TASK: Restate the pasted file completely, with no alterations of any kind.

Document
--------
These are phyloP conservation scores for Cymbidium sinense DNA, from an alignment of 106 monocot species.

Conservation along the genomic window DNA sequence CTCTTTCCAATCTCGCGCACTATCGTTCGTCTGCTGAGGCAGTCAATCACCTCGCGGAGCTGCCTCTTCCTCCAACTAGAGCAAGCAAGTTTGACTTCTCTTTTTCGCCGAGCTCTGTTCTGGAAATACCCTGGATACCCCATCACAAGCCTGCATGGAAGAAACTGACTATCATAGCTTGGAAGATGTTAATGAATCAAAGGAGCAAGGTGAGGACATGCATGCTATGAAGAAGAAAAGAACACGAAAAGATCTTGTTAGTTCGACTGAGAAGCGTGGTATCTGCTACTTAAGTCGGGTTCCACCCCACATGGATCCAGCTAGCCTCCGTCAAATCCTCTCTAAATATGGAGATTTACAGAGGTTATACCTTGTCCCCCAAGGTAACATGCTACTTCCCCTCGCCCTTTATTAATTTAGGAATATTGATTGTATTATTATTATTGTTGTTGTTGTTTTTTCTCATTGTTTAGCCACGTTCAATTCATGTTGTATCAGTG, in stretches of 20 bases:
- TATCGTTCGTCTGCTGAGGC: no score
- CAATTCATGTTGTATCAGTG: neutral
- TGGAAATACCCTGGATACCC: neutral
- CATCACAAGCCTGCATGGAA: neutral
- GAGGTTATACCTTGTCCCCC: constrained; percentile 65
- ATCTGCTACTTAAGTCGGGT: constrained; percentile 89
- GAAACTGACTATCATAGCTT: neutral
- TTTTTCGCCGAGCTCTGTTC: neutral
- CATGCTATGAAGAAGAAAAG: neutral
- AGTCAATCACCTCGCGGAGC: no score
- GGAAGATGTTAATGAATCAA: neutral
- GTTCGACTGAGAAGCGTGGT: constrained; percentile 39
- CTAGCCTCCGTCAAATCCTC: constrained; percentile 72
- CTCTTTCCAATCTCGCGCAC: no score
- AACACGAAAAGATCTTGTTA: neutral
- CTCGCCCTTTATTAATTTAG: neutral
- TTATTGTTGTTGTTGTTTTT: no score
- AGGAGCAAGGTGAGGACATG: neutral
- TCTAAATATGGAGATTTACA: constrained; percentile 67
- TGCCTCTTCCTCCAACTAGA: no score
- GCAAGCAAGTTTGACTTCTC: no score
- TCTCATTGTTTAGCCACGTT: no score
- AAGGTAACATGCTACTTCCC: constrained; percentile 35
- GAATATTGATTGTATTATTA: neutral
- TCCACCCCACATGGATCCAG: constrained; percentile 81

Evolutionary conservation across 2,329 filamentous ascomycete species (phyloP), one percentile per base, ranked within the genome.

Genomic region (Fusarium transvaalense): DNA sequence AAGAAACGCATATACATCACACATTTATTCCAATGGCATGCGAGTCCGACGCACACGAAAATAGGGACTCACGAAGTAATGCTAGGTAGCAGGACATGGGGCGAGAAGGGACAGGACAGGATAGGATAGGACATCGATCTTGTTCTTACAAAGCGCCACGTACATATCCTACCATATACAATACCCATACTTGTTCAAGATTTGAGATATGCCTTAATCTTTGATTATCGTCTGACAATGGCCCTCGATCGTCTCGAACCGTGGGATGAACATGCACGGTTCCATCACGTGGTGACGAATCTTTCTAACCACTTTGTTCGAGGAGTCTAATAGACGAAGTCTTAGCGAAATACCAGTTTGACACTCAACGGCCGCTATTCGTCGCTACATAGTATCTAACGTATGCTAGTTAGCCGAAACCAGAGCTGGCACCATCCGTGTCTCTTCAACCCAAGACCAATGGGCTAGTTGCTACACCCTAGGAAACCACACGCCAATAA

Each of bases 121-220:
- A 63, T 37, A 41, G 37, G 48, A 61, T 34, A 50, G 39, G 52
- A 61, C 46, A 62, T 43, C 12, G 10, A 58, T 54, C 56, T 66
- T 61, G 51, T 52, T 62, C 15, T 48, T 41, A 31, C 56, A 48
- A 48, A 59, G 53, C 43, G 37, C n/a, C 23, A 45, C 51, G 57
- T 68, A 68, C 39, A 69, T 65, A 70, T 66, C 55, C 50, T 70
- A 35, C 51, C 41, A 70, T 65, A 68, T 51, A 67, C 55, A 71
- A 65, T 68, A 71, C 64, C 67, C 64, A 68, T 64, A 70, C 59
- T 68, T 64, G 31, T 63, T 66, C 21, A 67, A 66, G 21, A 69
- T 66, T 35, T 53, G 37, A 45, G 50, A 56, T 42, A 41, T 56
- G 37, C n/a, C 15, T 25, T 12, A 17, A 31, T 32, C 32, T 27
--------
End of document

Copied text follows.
These are phyloP conservation scores for Cymbidium sinense DNA, from an alignment of 106 monocot species.

Conservation along the genomic window DNA sequence CTCTTTCCAATCTCGCGCACTATCGTTCGTCTGCTGAGGCAGTCAATCACCTCGCGGAGCTGCCTCTTCCTCCAACTAGAGCAAGCAAGTTTGACTTCTCTTTTTCGCCGAGCTCTGTTCTGGAAATACCCTGGATACCCCATCACAAGCCTGCATGGAAGAAACTGACTATCATAGCTTGGAAGATGTTAATGAATCAAAGGAGCAAGGTGAGGACATGCATGCTATGAAGAAGAAAAGAACACGAAAAGATCTTGTTAGTTCGACTGAGAAGCGTGGTATCTGCTACTTAAGTCGGGTTCCACCCCACATGGATCCAGCTAGCCTCCGTCAAATCCTCTCTAAATATGGAGATTTACAGAGGTTATACCTTGTCCCCCAAGGTAACATGCTACTTCCCCTCGCCCTTTATTAATTTAGGAATATTGATTGTATTATTATTATTGTTGTTGTTGTTTTTTCTCATTGTTTAGCCACGTTCAATTCATGTTGTATCAGTG, in stretches of 20 bases:
- TATCGTTCGTCTGCTGAGGC: no score
- CAATTCATGTTGTATCAGTG: neutral
- TGGAAATACCCTGGATACCC: neutral
- CATCACAAGCCTGCATGGAA: neutral
- GAGGTTATACCTTGTCCCCC: constrained; percentile 65
- ATCTGCTACTTAAGTCGGGT: constrained; percentile 89
- GAAACTGACTATCATAGCTT: neutral
- TTTTTCGCCGAGCTCTGTTC: neutral
- CATGCTATGAAGAAGAAAAG: neutral
- AGTCAATCACCTCGCGGAGC: no score
- GGAAGATGTTAATGAATCAA: neutral
- GTTCGACTGAGAAGCGTGGT: constrained; percentile 39
- CTAGCCTCCGTCAAATCCTC: constrained; percentile 72
- CTCTTTCCAATCTCGCGCAC: no score
- AACACGAAAAGATCTTGTTA: neutral
- CTCGCCCTTTATTAATTTAG: neutral
- TTATTGTTGTTGTTGTTTTT: no score
- AGGAGCAAGGTGAGGACATG: neutral
- TCTAAATATGGAGATTTACA: constrained; percentile 67
- TGCCTCTTCCTCCAACTAGA: no score
- GCAAGCAAGTTTGACTTCTC: no score
- TCTCATTGTTTAGCCACGTT: no score
- AAGGTAACATGCTACTTCCC: constrained; percentile 35
- GAATATTGATTGTATTATTA: neutral
- TCCACCCCACATGGATCCAG: constrained; percentile 81

Evolutionary conservation across 2,329 filamentous ascomycete species (phyloP), one percentile per base, ranked within the genome.

Genomic region (Fusarium transvaalense): DNA sequence AAGAAACGCATATACATCACACATTTATTCCAATGGCATGCGAGTCCGACGCACACGAAAATAGGGACTCACGAAGTAATGCTAGGTAGCAGGACATGGGGCGAGAAGGGACAGGACAGGATAGGATAGGACATCGATCTTGTTCTTACAAAGCGCCACGTACATATCCTACCATATACAATACCCATACTTGTTCAAGATTTGAGATATGCCTTAATCTTTGATTATCGTCTGACAATGGCCCTCGATCGTCTCGAACCGTGGGATGAACATGCACGGTTCCATCACGTGGTGACGAATCTTTCTAACCACTTTGTTCGAGGAGTCTAATAGACGAAGTCTTAGCGAAATACCAGTTTGACACTCAACGGCCGCTATTCGTCGCTACATAGTATCTAACGTATGCTAGTTAGCCGAAACCAGAGCTGGCACCATCCGTGTCTCTTCAACCCAAGACCAATGGGCTAGTTGCTACACCCTAGGAAACCACACGCCAATAA

Each of bases 121-220:
- A 63, T 37, A 41, G 37, G 48, A 61, T 34, A 50, G 39, G 52
- A 61, C 46, A 62, T 43, C 12, G 10, A 58, T 54, C 56, T 66
- T 61, G 51, T 52, T 62, C 15, T 48, T 41, A 31, C 56, A 48
- A 48, A 59, G 53, C 43, G 37, C n/a, C 23, A 45, C 51, G 57
- T 68, A 68, C 39, A 69, T 65, A 70, T 66, C 55, C 50, T 70
- A 35, C 51, C 41, A 70, T 65, A 68, T 51, A 67, C 55, A 71
- A 65, T 68, A 71, C 64, C 67, C 64, A 68, T 64, A 70, C 59
- T 68, T 64, G 31, T 63, T 66, C 21, A 67, A 66, G 21, A 69
- T 66, T 35, T 53, G 37, A 45, G 50, A 56, T 42, A 41, T 56
- G 37, C n/a, C 15, T 25, T 12, A 17, A 31, T 32, C 32, T 27